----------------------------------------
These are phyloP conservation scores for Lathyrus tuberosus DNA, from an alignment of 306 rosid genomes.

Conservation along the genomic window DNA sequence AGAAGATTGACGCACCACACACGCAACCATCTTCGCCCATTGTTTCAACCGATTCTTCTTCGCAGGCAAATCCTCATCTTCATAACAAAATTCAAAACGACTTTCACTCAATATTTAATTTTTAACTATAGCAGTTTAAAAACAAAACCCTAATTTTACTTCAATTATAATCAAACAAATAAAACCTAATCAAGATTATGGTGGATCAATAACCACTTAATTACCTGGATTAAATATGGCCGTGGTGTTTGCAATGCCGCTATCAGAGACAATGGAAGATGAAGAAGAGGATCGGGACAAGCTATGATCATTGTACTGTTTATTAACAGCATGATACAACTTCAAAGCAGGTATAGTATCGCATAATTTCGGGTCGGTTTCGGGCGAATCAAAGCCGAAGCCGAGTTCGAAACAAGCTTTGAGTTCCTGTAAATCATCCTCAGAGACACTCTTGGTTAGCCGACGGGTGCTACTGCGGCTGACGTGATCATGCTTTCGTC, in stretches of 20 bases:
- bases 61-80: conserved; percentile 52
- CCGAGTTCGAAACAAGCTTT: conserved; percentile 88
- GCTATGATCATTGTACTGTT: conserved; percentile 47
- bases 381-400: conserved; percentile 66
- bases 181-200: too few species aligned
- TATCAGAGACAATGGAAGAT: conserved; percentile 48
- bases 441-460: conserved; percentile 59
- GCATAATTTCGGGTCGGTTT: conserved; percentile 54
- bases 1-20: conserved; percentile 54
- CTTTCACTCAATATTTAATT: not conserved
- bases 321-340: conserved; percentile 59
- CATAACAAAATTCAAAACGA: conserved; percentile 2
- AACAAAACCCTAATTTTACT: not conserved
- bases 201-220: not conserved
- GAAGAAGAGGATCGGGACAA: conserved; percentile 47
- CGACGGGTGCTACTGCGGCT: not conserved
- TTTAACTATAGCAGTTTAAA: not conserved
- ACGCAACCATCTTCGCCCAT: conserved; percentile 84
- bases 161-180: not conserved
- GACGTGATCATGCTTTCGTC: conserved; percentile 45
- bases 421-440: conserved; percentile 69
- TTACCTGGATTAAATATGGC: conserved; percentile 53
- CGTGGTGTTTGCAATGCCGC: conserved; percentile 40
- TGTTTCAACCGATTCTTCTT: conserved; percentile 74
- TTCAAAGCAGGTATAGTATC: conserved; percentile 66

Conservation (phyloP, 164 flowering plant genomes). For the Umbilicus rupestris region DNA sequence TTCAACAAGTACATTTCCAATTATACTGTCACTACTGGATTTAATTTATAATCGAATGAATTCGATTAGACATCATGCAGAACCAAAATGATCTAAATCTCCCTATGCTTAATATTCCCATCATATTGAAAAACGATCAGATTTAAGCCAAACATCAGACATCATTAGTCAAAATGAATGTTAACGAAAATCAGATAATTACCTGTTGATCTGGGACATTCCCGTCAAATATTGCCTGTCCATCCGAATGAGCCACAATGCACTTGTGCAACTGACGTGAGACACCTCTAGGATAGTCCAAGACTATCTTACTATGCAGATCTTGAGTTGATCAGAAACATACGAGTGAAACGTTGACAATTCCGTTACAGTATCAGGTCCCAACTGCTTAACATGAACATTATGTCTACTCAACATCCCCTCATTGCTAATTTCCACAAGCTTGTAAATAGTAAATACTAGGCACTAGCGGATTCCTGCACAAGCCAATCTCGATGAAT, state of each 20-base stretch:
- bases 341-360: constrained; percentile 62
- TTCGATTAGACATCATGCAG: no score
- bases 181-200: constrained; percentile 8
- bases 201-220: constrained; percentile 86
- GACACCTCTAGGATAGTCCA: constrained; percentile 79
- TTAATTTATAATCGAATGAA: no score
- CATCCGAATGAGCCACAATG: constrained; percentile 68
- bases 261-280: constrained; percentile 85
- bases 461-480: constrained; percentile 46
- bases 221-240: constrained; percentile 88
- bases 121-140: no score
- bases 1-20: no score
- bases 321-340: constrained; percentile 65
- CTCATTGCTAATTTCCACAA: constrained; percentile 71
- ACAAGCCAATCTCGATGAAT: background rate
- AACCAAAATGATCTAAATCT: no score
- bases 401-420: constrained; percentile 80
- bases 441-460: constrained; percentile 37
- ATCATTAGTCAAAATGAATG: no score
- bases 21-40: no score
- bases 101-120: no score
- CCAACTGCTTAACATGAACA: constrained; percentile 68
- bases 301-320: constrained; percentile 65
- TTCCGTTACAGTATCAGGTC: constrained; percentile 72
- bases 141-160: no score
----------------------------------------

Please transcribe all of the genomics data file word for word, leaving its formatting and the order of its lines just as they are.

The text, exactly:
These are phyloP conservation scores for Lathyrus tuberosus DNA, from an alignment of 306 rosid genomes.

Conservation along the genomic window DNA sequence AGAAGATTGACGCACCACACACGCAACCATCTTCGCCCATTGTTTCAACCGATTCTTCTTCGCAGGCAAATCCTCATCTTCATAACAAAATTCAAAACGACTTTCACTCAATATTTAATTTTTAACTATAGCAGTTTAAAAACAAAACCCTAATTTTACTTCAATTATAATCAAACAAATAAAACCTAATCAAGATTATGGTGGATCAATAACCACTTAATTACCTGGATTAAATATGGCCGTGGTGTTTGCAATGCCGCTATCAGAGACAATGGAAGATGAAGAAGAGGATCGGGACAAGCTATGATCATTGTACTGTTTATTAACAGCATGATACAACTTCAAAGCAGGTATAGTATCGCATAATTTCGGGTCGGTTTCGGGCGAATCAAAGCCGAAGCCGAGTTCGAAACAAGCTTTGAGTTCCTGTAAATCATCCTCAGAGACACTCTTGGTTAGCCGACGGGTGCTACTGCGGCTGACGTGATCATGCTTTCGTC, in stretches of 20 bases:
- bases 61-80: conserved; percentile 52
- CCGAGTTCGAAACAAGCTTT: conserved; percentile 88
- GCTATGATCATTGTACTGTT: conserved; percentile 47
- bases 381-400: conserved; percentile 66
- bases 181-200: too few species aligned
- TATCAGAGACAATGGAAGAT: conserved; percentile 48
- bases 441-460: conserved; percentile 59
- GCATAATTTCGGGTCGGTTT: conserved; percentile 54
- bases 1-20: conserved; percentile 54
- CTTTCACTCAATATTTAATT: not conserved
- bases 321-340: conserved; percentile 59
- CATAACAAAATTCAAAACGA: conserved; percentile 2
- AACAAAACCCTAATTTTACT: not conserved
- bases 201-220: not conserved
- GAAGAAGAGGATCGGGACAA: conserved; percentile 47
- CGACGGGTGCTACTGCGGCT: not conserved
- TTTAACTATAGCAGTTTAAA: not conserved
- ACGCAACCATCTTCGCCCAT: conserved; percentile 84
- bases 161-180: not conserved
- GACGTGATCATGCTTTCGTC: conserved; percentile 45
- bases 421-440: conserved; percentile 69
- TTACCTGGATTAAATATGGC: conserved; percentile 53
- CGTGGTGTTTGCAATGCCGC: conserved; percentile 40
- TGTTTCAACCGATTCTTCTT: conserved; percentile 74
- TTCAAAGCAGGTATAGTATC: conserved; percentile 66

Conservation (phyloP, 164 flowering plant genomes). For the Umbilicus rupestris region DNA sequence TTCAACAAGTACATTTCCAATTATACTGTCACTACTGGATTTAATTTATAATCGAATGAATTCGATTAGACATCATGCAGAACCAAAATGATCTAAATCTCCCTATGCTTAATATTCCCATCATATTGAAAAACGATCAGATTTAAGCCAAACATCAGACATCATTAGTCAAAATGAATGTTAACGAAAATCAGATAATTACCTGTTGATCTGGGACATTCCCGTCAAATATTGCCTGTCCATCCGAATGAGCCACAATGCACTTGTGCAACTGACGTGAGACACCTCTAGGATAGTCCAAGACTATCTTACTATGCAGATCTTGAGTTGATCAGAAACATACGAGTGAAACGTTGACAATTCCGTTACAGTATCAGGTCCCAACTGCTTAACATGAACATTATGTCTACTCAACATCCCCTCATTGCTAATTTCCACAAGCTTGTAAATAGTAAATACTAGGCACTAGCGGATTCCTGCACAAGCCAATCTCGATGAAT, state of each 20-base stretch:
- bases 341-360: constrained; percentile 62
- TTCGATTAGACATCATGCAG: no score
- bases 181-200: constrained; percentile 8
- bases 201-220: constrained; percentile 86
- GACACCTCTAGGATAGTCCA: constrained; percentile 79
- TTAATTTATAATCGAATGAA: no score
- CATCCGAATGAGCCACAATG: constrained; percentile 68
- bases 261-280: constrained; percentile 85
- bases 461-480: constrained; percentile 46
- bases 221-240: constrained; percentile 88
- bases 121-140: no score
- bases 1-20: no score
- bases 321-340: constrained; percentile 65
- CTCATTGCTAATTTCCACAA: constrained; percentile 71
- ACAAGCCAATCTCGATGAAT: background rate
- AACCAAAATGATCTAAATCT: no score
- bases 401-420: constrained; percentile 80
- bases 441-460: constrained; percentile 37
- ATCATTAGTCAAAATGAATG: no score
- bases 21-40: no score
- bases 101-120: no score
- CCAACTGCTTAACATGAACA: constrained; percentile 68
- bases 301-320: constrained; percentile 65
- TTCCGTTACAGTATCAGGTC: constrained; percentile 72
- bases 141-160: no score